Gorilla Guardians: How We Treat Wild GorillasBy Gorilla Doctors Staff on Monday, February 1st, 2021 in Blog.
Have you ever wondered how we provide veterinary care when our patients are wild and our hospital is the forest?
In this post we take you step-by-step through a real intervention from 2019 when Dr. Fred, a true guardian of gorilla health, trekked deep into the forest to rescue a mountain gorilla from a snare in Bwindi Impenetrable National Park, Uganda. Injuries caused by snares are one of the major reasons for clinical intervention by Gorilla Doctors, and were one of the main reasons Gorilla Doctors was established in 1986. When Gorilla Doctors is able to intervene and save an individual life, it has a direct impact on the stability and growth of the population. In this example, the mountain gorilla also happened to be an adult female with a nursing infant.
Clinical Intervention Step-by-Step
Reason for Visit: Wire Snare Removal
Gorilla: Shida (adult female, nursing mother)
Age: 20+ years
GPS Location: 0802026, 9876646
Elevation: 1942 meters (6,370 ft)
Vegetation: Primary Forest
Time: 12:30pm – 6:30pm
Gorilla Doctor: Dr. Fred Nizeyimana
STEP 1: Gorilla Doctors Receives a Report from Park Rangers
Shida, an adult female, was found by trackers caught in a wire snare around her arm. She was unable to move from the point of entrapment, and was struggling to free herself, making loud cries. Her gorilla family, Mishaya group, was agitated and while Bwindi Impenetrable Park gorilla trackers were able to cut the wire from the tree to free her, the wire remained firmly embedded in her arm, cutting the skin. Shida rejoined her group and trackers called Gorilla Doctors. Watch Mishaya group resting, grooming and playing:
Did you Know?
$35 = cost of basic wound care supplies
$30 = single dose of antibiotics
$1,000 = total cost of supplies for a single intervention
STEP 2: Gorilla Doctors Race to the Forest
Gorilla Doctors are always on-call in the event of a gorilla health emergency. Because our hospital is the forest and we never remove a gorilla from its environment for treatment, our field veterinarians maintain ‘go bags’ filled with medical supplies.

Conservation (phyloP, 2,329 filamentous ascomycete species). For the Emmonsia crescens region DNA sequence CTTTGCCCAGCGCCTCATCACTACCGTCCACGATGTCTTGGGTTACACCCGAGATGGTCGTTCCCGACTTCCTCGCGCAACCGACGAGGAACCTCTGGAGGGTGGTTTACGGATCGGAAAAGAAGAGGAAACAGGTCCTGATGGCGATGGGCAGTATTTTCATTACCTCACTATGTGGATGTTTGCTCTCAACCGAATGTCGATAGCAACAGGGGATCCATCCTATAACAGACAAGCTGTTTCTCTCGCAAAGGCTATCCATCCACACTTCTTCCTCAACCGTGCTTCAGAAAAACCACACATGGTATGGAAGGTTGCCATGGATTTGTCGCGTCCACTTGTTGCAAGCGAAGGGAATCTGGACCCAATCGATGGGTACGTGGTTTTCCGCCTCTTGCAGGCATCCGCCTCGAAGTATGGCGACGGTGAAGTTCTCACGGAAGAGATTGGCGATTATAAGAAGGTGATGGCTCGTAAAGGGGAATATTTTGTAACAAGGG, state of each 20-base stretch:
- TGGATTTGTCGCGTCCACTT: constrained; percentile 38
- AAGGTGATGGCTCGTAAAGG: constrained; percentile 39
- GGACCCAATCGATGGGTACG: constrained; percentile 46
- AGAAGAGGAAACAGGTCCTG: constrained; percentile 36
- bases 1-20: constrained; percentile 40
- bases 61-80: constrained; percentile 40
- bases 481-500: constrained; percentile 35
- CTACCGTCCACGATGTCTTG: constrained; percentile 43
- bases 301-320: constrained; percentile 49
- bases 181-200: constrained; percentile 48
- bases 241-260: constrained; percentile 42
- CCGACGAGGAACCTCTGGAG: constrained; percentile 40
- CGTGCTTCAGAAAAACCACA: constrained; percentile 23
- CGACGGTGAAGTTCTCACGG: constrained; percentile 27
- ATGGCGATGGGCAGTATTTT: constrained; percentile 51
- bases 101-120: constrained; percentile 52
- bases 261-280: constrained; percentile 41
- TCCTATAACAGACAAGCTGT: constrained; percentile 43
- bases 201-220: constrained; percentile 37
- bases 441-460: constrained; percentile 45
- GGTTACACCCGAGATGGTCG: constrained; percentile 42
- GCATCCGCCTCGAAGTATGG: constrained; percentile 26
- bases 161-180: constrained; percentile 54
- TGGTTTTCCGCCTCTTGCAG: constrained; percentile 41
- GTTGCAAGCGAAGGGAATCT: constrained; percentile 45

Once we have checked all our equipment and supplies, we often have to travel on rough roads to reach the forest entry point before hiking several hours to reach the sick or injured gorilla.
Did you Know?
$2,400 = cost of a single set of new tires (Gorilla Doctors maintains 6 field trucks and has to replace the tires on each at least once a year)
$500 = transportation of supplies to/from site of intervention
STEP 3: Visual Health Assessment
Using the previous day’s GPS as a starting point, Dr. Fred located Mishaya group. The group was in thick vegetation and it took another two hours to locate Shida who still had the snare on her arm. Watch Dr. Fred search in dense vegetation:
Did you Know?
$250 = cost of a handheld GPS
During his visual assessment, Dr. Fred noted that Shida’s hand and forearm were swollen. She was holding her arm up in the air, clearly in pain, and not bearing any weight on the arm.
STEP 4: Prepping Medication
As is almost always the case with interventions involving a snare, Shida needed to be fully immobilized with anesthesia in order for Dr. Fred to safely remove the snare and treat her wounds. Dr. Fred quickly prepped a dart with anesthesia and with his excellent aim, was able to administer the anesthesia without causing additional distress to Shida or her gorilla family. Still, her family maintained a protective watch over Shida while Dr. Fred worked. Watch Drs. Fred and Ricky prep medication for a dart:
STEP 5: Snare Removal and Treatment
Once Shida was immobilized, Dr. Fred found that the snare had broken the skin and there were additional external injuries of the wrist, elbow joint and shoulder.
Dr. Fred cleaned Shida’s wounds and administered antibiotic, anti-inflammatory, and multivitamins. Within one hour, Dr. Fred had completed treatment, administered the anesthesic reversal agent, and Shida rejoined her group.
STEP 6: Follow Up Monitoring Visit
Park trackers kept a close watch over Shida and Mishaya group, reporting her progress to Gorilla Doctors. A few days post-intervention, Dr. Fred returned to conduct a veterinary monitoring visit to visually assess Shida’s condition and the status of her healing. Shida was healing and ultimately made a full recovery.
Become a Gorilla GuardianTM with Us
While we included examples of some of the costs associated with an intervention, the total cost of a single intervention including follow-up monitoring visit/s averages $3,000. In 2020, Gorilla Doctors performed 39 interventions across Rwanda, Uganda and DR Congo and our work continues.
One of the most impactful ways you can support our veterinarians in the field is by becoming a Gorilla GuardianTM. Gorilla Guardians provide continuous, reliable support with regular payments automatically charged to your credit card monthly, quarterly or even annually. Gorilla Guardians keep our ‘go bags’ fully stocked, and our transportation and equipment running smoothly so that we can get to the forest and treat our gorilla patients in their forest homes. As a Gorilla GuardianTM you become a guardian of gorilla health, just like our veterinarians in the field.